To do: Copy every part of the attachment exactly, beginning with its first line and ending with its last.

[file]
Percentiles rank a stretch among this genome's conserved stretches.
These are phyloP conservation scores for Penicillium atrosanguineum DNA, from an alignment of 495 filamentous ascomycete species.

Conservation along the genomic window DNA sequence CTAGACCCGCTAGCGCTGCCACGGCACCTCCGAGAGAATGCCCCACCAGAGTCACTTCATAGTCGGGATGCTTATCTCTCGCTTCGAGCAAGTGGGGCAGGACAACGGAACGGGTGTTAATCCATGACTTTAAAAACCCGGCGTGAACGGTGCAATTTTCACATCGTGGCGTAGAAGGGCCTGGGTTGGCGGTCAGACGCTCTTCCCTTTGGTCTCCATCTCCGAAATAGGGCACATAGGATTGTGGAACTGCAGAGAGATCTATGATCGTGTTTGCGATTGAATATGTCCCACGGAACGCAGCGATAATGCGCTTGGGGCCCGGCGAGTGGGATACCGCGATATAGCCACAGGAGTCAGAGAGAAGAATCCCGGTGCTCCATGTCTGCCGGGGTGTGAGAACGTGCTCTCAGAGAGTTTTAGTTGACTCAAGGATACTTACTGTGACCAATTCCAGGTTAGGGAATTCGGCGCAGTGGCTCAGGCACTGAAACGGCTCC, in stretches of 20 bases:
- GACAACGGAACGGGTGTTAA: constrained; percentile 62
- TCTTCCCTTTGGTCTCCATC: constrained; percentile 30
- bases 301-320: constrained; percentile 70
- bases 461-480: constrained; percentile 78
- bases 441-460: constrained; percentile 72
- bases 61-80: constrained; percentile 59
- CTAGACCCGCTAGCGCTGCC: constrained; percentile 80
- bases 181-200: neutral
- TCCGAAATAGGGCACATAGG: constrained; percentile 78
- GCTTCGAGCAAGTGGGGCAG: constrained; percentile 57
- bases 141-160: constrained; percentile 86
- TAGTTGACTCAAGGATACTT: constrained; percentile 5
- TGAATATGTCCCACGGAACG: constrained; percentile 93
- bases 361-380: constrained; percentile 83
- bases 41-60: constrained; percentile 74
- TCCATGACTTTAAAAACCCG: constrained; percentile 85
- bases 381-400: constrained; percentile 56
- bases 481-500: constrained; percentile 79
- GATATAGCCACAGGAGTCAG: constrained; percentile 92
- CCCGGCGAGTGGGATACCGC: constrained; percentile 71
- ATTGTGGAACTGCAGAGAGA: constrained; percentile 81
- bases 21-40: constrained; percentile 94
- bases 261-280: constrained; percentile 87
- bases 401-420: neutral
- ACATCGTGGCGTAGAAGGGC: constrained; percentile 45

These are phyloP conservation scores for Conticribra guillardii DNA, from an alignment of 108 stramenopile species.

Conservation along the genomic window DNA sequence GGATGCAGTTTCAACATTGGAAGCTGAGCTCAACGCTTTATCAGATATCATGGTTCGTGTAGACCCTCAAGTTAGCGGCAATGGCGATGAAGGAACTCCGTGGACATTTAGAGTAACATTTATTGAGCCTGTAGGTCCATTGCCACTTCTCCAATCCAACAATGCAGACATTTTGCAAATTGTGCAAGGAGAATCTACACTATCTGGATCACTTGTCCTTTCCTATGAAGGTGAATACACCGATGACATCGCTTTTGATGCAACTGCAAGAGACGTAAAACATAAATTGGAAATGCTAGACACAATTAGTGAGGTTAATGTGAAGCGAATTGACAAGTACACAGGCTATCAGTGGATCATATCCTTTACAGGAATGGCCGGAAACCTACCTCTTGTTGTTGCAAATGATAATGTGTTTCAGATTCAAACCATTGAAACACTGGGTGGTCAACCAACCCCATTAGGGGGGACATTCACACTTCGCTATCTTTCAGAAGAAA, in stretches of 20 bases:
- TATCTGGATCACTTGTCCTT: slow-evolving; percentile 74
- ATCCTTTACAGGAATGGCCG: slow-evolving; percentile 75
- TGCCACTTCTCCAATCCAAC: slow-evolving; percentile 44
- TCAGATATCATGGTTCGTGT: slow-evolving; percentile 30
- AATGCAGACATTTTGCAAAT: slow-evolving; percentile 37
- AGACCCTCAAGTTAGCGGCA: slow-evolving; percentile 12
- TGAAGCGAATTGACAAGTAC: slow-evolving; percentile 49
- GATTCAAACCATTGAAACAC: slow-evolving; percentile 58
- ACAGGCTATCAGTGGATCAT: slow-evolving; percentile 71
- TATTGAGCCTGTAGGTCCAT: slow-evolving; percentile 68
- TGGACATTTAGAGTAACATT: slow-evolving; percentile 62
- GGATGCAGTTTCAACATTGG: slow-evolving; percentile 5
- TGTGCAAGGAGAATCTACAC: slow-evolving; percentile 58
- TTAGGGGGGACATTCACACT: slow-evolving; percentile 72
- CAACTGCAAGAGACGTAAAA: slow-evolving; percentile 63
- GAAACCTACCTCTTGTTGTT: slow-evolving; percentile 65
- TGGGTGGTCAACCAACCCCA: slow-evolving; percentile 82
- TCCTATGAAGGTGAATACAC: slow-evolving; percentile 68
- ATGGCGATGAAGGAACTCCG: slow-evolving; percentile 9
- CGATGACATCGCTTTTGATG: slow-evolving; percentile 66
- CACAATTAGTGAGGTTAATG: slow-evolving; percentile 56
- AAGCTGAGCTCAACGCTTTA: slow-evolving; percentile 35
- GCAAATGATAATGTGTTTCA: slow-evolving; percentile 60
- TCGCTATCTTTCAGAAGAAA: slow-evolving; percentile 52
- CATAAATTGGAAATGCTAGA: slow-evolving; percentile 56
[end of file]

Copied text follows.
Percentiles rank a stretch among this genome's conserved stretches.
These are phyloP conservation scores for Penicillium atrosanguineum DNA, from an alignment of 495 filamentous ascomycete species.

Conservation along the genomic window DNA sequence CTAGACCCGCTAGCGCTGCCACGGCACCTCCGAGAGAATGCCCCACCAGAGTCACTTCATAGTCGGGATGCTTATCTCTCGCTTCGAGCAAGTGGGGCAGGACAACGGAACGGGTGTTAATCCATGACTTTAAAAACCCGGCGTGAACGGTGCAATTTTCACATCGTGGCGTAGAAGGGCCTGGGTTGGCGGTCAGACGCTCTTCCCTTTGGTCTCCATCTCCGAAATAGGGCACATAGGATTGTGGAACTGCAGAGAGATCTATGATCGTGTTTGCGATTGAATATGTCCCACGGAACGCAGCGATAATGCGCTTGGGGCCCGGCGAGTGGGATACCGCGATATAGCCACAGGAGTCAGAGAGAAGAATCCCGGTGCTCCATGTCTGCCGGGGTGTGAGAACGTGCTCTCAGAGAGTTTTAGTTGACTCAAGGATACTTACTGTGACCAATTCCAGGTTAGGGAATTCGGCGCAGTGGCTCAGGCACTGAAACGGCTCC, in stretches of 20 bases:
- GACAACGGAACGGGTGTTAA: constrained; percentile 62
- TCTTCCCTTTGGTCTCCATC: constrained; percentile 30
- bases 301-320: constrained; percentile 70
- bases 461-480: constrained; percentile 78
- bases 441-460: constrained; percentile 72
- bases 61-80: constrained; percentile 59
- CTAGACCCGCTAGCGCTGCC: constrained; percentile 80
- bases 181-200: neutral
- TCCGAAATAGGGCACATAGG: constrained; percentile 78
- GCTTCGAGCAAGTGGGGCAG: constrained; percentile 57
- bases 141-160: constrained; percentile 86
- TAGTTGACTCAAGGATACTT: constrained; percentile 5
- TGAATATGTCCCACGGAACG: constrained; percentile 93
- bases 361-380: constrained; percentile 83
- bases 41-60: constrained; percentile 74
- TCCATGACTTTAAAAACCCG: constrained; percentile 85
- bases 381-400: constrained; percentile 56
- bases 481-500: constrained; percentile 79
- GATATAGCCACAGGAGTCAG: constrained; percentile 92
- CCCGGCGAGTGGGATACCGC: constrained; percentile 71
- ATTGTGGAACTGCAGAGAGA: constrained; percentile 81
- bases 21-40: constrained; percentile 94
- bases 261-280: constrained; percentile 87
- bases 401-420: neutral
- ACATCGTGGCGTAGAAGGGC: constrained; percentile 45

These are phyloP conservation scores for Conticribra guillardii DNA, from an alignment of 108 stramenopile species.

Conservation along the genomic window DNA sequence GGATGCAGTTTCAACATTGGAAGCTGAGCTCAACGCTTTATCAGATATCATGGTTCGTGTAGACCCTCAAGTTAGCGGCAATGGCGATGAAGGAACTCCGTGGACATTTAGAGTAACATTTATTGAGCCTGTAGGTCCATTGCCACTTCTCCAATCCAACAATGCAGACATTTTGCAAATTGTGCAAGGAGAATCTACACTATCTGGATCACTTGTCCTTTCCTATGAAGGTGAATACACCGATGACATCGCTTTTGATGCAACTGCAAGAGACGTAAAACATAAATTGGAAATGCTAGACACAATTAGTGAGGTTAATGTGAAGCGAATTGACAAGTACACAGGCTATCAGTGGATCATATCCTTTACAGGAATGGCCGGAAACCTACCTCTTGTTGTTGCAAATGATAATGTGTTTCAGATTCAAACCATTGAAACACTGGGTGGTCAACCAACCCCATTAGGGGGGACATTCACACTTCGCTATCTTTCAGAAGAAA, in stretches of 20 bases:
- TATCTGGATCACTTGTCCTT: slow-evolving; percentile 74
- ATCCTTTACAGGAATGGCCG: slow-evolving; percentile 75
- TGCCACTTCTCCAATCCAAC: slow-evolving; percentile 44
- TCAGATATCATGGTTCGTGT: slow-evolving; percentile 30
- AATGCAGACATTTTGCAAAT: slow-evolving; percentile 37
- AGACCCTCAAGTTAGCGGCA: slow-evolving; percentile 12
- TGAAGCGAATTGACAAGTAC: slow-evolving; percentile 49
- GATTCAAACCATTGAAACAC: slow-evolving; percentile 58
- ACAGGCTATCAGTGGATCAT: slow-evolving; percentile 71
- TATTGAGCCTGTAGGTCCAT: slow-evolving; percentile 68
- TGGACATTTAGAGTAACATT: slow-evolving; percentile 62
- GGATGCAGTTTCAACATTGG: slow-evolving; percentile 5
- TGTGCAAGGAGAATCTACAC: slow-evolving; percentile 58
- TTAGGGGGGACATTCACACT: slow-evolving; percentile 72
- CAACTGCAAGAGACGTAAAA: slow-evolving; percentile 63
- GAAACCTACCTCTTGTTGTT: slow-evolving; percentile 65
- TGGGTGGTCAACCAACCCCA: slow-evolving; percentile 82
- TCCTATGAAGGTGAATACAC: slow-evolving; percentile 68
- ATGGCGATGAAGGAACTCCG: slow-evolving; percentile 9
- CGATGACATCGCTTTTGATG: slow-evolving; percentile 66
- CACAATTAGTGAGGTTAATG: slow-evolving; percentile 56
- AAGCTGAGCTCAACGCTTTA: slow-evolving; percentile 35
- GCAAATGATAATGTGTTTCA: slow-evolving; percentile 60
- TCGCTATCTTTCAGAAGAAA: slow-evolving; percentile 52
- CATAAATTGGAAATGCTAGA: slow-evolving; percentile 56